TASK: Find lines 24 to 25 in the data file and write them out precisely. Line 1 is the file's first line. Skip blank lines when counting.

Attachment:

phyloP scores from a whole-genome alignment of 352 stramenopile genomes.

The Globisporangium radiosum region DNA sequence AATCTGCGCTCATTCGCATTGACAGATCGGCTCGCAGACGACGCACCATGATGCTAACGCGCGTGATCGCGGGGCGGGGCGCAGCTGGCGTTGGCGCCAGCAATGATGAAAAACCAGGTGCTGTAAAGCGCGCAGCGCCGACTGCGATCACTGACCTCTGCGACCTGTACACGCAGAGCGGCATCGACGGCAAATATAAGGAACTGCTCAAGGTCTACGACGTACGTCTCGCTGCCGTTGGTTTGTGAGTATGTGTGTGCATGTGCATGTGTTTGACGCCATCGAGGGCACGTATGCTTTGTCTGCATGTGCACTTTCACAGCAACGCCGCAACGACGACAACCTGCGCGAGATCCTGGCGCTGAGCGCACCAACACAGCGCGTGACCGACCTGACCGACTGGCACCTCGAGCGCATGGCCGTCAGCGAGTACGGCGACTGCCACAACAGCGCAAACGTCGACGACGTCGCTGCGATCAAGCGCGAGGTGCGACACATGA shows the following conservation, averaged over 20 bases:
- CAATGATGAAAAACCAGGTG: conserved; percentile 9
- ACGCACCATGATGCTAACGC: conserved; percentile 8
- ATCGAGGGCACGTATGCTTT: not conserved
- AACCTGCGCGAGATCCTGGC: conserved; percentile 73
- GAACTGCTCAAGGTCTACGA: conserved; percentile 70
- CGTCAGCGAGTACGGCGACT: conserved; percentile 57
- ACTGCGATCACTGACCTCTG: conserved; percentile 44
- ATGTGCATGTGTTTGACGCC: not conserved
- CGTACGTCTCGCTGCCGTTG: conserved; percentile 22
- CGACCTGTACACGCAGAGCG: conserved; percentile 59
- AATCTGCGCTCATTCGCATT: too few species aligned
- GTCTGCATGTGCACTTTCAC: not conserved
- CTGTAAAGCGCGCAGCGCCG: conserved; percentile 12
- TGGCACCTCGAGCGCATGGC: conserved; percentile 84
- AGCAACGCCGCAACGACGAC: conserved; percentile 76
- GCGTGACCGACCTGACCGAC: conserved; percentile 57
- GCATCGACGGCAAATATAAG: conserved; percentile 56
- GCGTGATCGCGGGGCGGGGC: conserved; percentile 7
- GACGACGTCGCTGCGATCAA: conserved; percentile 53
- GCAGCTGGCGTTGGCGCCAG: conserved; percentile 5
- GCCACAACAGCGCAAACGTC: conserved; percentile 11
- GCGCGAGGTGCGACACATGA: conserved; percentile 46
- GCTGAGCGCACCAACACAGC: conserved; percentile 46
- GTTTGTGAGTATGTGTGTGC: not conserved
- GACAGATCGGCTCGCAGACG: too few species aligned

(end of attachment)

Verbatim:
- GCGCGAGGTGCGACACATGA: conserved; percentile 46
- GCTGAGCGCACCAACACAGC: conserved; percentile 46